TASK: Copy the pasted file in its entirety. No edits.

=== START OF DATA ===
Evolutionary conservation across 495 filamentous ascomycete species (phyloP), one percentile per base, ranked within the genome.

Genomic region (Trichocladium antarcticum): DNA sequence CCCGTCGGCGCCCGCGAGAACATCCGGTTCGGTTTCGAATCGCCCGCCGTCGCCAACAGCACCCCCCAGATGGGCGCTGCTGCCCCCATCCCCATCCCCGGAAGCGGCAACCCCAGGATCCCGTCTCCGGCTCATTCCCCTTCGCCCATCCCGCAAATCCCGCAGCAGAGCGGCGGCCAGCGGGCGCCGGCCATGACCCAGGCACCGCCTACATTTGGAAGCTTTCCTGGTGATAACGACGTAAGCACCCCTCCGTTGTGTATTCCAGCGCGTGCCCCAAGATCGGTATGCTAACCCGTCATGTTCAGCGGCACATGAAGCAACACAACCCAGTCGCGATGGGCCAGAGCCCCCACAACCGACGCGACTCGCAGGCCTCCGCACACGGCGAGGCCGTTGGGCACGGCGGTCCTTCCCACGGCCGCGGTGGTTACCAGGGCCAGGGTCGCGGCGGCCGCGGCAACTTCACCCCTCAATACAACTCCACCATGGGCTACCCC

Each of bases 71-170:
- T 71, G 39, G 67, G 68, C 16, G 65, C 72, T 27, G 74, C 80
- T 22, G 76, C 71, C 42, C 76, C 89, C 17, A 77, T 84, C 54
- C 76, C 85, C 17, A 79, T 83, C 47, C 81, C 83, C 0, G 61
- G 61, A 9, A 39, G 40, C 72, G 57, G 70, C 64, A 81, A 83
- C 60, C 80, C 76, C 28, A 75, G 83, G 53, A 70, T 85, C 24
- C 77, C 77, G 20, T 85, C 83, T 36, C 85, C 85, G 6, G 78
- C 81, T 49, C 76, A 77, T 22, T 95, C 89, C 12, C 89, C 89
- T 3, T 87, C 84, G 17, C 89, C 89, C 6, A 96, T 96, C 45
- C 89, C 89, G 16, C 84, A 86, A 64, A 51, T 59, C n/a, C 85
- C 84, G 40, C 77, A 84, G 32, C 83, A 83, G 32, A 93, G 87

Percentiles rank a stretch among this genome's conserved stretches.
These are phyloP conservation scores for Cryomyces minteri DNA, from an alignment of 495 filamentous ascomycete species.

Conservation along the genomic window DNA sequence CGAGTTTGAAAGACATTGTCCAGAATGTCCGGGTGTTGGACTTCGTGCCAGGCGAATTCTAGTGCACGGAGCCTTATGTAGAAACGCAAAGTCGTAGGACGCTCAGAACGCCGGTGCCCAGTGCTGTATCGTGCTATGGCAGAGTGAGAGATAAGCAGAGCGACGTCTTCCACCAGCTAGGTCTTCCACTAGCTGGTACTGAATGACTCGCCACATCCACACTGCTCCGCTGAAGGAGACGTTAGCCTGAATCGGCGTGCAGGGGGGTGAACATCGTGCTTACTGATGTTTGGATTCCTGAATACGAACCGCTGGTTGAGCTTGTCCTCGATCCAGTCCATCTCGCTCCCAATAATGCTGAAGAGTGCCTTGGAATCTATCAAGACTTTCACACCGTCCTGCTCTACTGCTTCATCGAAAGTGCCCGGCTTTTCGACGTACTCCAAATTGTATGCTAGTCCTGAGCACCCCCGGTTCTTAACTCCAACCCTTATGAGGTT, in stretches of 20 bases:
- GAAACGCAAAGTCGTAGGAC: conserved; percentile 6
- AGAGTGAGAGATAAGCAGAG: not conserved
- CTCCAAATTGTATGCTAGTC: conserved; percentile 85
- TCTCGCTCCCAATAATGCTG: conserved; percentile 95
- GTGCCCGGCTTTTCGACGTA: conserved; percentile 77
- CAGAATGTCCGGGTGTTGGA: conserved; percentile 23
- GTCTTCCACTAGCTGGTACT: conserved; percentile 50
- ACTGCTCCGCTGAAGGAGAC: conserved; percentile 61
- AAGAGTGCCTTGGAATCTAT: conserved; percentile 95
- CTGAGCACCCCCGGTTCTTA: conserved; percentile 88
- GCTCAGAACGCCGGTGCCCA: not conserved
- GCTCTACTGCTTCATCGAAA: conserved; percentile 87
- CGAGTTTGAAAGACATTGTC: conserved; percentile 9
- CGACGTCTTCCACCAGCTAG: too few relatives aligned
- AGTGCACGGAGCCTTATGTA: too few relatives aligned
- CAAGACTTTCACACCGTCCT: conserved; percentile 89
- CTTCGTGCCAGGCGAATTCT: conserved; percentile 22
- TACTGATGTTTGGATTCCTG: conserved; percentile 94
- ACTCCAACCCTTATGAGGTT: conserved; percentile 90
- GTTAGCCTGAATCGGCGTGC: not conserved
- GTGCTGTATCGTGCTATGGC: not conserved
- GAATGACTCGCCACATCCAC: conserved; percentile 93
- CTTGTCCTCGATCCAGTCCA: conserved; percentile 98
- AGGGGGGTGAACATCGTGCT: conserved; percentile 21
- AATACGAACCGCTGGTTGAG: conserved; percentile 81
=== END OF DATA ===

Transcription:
Evolutionary conservation across 495 filamentous ascomycete species (phyloP), one percentile per base, ranked within the genome.

Genomic region (Trichocladium antarcticum): DNA sequence CCCGTCGGCGCCCGCGAGAACATCCGGTTCGGTTTCGAATCGCCCGCCGTCGCCAACAGCACCCCCCAGATGGGCGCTGCTGCCCCCATCCCCATCCCCGGAAGCGGCAACCCCAGGATCCCGTCTCCGGCTCATTCCCCTTCGCCCATCCCGCAAATCCCGCAGCAGAGCGGCGGCCAGCGGGCGCCGGCCATGACCCAGGCACCGCCTACATTTGGAAGCTTTCCTGGTGATAACGACGTAAGCACCCCTCCGTTGTGTATTCCAGCGCGTGCCCCAAGATCGGTATGCTAACCCGTCATGTTCAGCGGCACATGAAGCAACACAACCCAGTCGCGATGGGCCAGAGCCCCCACAACCGACGCGACTCGCAGGCCTCCGCACACGGCGAGGCCGTTGGGCACGGCGGTCCTTCCCACGGCCGCGGTGGTTACCAGGGCCAGGGTCGCGGCGGCCGCGGCAACTTCACCCCTCAATACAACTCCACCATGGGCTACCCC

Each of bases 71-170:
- T 71, G 39, G 67, G 68, C 16, G 65, C 72, T 27, G 74, C 80
- T 22, G 76, C 71, C 42, C 76, C 89, C 17, A 77, T 84, C 54
- C 76, C 85, C 17, A 79, T 83, C 47, C 81, C 83, C 0, G 61
- G 61, A 9, A 39, G 40, C 72, G 57, G 70, C 64, A 81, A 83
- C 60, C 80, C 76, C 28, A 75, G 83, G 53, A 70, T 85, C 24
- C 77, C 77, G 20, T 85, C 83, T 36, C 85, C 85, G 6, G 78
- C 81, T 49, C 76, A 77, T 22, T 95, C 89, C 12, C 89, C 89
- T 3, T 87, C 84, G 17, C 89, C 89, C 6, A 96, T 96, C 45
- C 89, C 89, G 16, C 84, A 86, A 64, A 51, T 59, C n/a, C 85
- C 84, G 40, C 77, A 84, G 32, C 83, A 83, G 32, A 93, G 87

Percentiles rank a stretch among this genome's conserved stretches.
These are phyloP conservation scores for Cryomyces minteri DNA, from an alignment of 495 filamentous ascomycete species.

Conservation along the genomic window DNA sequence CGAGTTTGAAAGACATTGTCCAGAATGTCCGGGTGTTGGACTTCGTGCCAGGCGAATTCTAGTGCACGGAGCCTTATGTAGAAACGCAAAGTCGTAGGACGCTCAGAACGCCGGTGCCCAGTGCTGTATCGTGCTATGGCAGAGTGAGAGATAAGCAGAGCGACGTCTTCCACCAGCTAGGTCTTCCACTAGCTGGTACTGAATGACTCGCCACATCCACACTGCTCCGCTGAAGGAGACGTTAGCCTGAATCGGCGTGCAGGGGGGTGAACATCGTGCTTACTGATGTTTGGATTCCTGAATACGAACCGCTGGTTGAGCTTGTCCTCGATCCAGTCCATCTCGCTCCCAATAATGCTGAAGAGTGCCTTGGAATCTATCAAGACTTTCACACCGTCCTGCTCTACTGCTTCATCGAAAGTGCCCGGCTTTTCGACGTACTCCAAATTGTATGCTAGTCCTGAGCACCCCCGGTTCTTAACTCCAACCCTTATGAGGTT, in stretches of 20 bases:
- GAAACGCAAAGTCGTAGGAC: conserved; percentile 6
- AGAGTGAGAGATAAGCAGAG: not conserved
- CTCCAAATTGTATGCTAGTC: conserved; percentile 85
- TCTCGCTCCCAATAATGCTG: conserved; percentile 95
- GTGCCCGGCTTTTCGACGTA: conserved; percentile 77
- CAGAATGTCCGGGTGTTGGA: conserved; percentile 23
- GTCTTCCACTAGCTGGTACT: conserved; percentile 50
- ACTGCTCCGCTGAAGGAGAC: conserved; percentile 61
- AAGAGTGCCTTGGAATCTAT: conserved; percentile 95
- CTGAGCACCCCCGGTTCTTA: conserved; percentile 88
- GCTCAGAACGCCGGTGCCCA: not conserved
- GCTCTACTGCTTCATCGAAA: conserved; percentile 87
- CGAGTTTGAAAGACATTGTC: conserved; percentile 9
- CGACGTCTTCCACCAGCTAG: too few relatives aligned
- AGTGCACGGAGCCTTATGTA: too few relatives aligned
- CAAGACTTTCACACCGTCCT: conserved; percentile 89
- CTTCGTGCCAGGCGAATTCT: conserved; percentile 22
- TACTGATGTTTGGATTCCTG: conserved; percentile 94
- ACTCCAACCCTTATGAGGTT: conserved; percentile 90
- GTTAGCCTGAATCGGCGTGC: not conserved
- GTGCTGTATCGTGCTATGGC: not conserved
- GAATGACTCGCCACATCCAC: conserved; percentile 93
- CTTGTCCTCGATCCAGTCCA: conserved; percentile 98
- AGGGGGGTGAACATCGTGCT: conserved; percentile 21
- AATACGAACCGCTGGTTGAG: conserved; percentile 81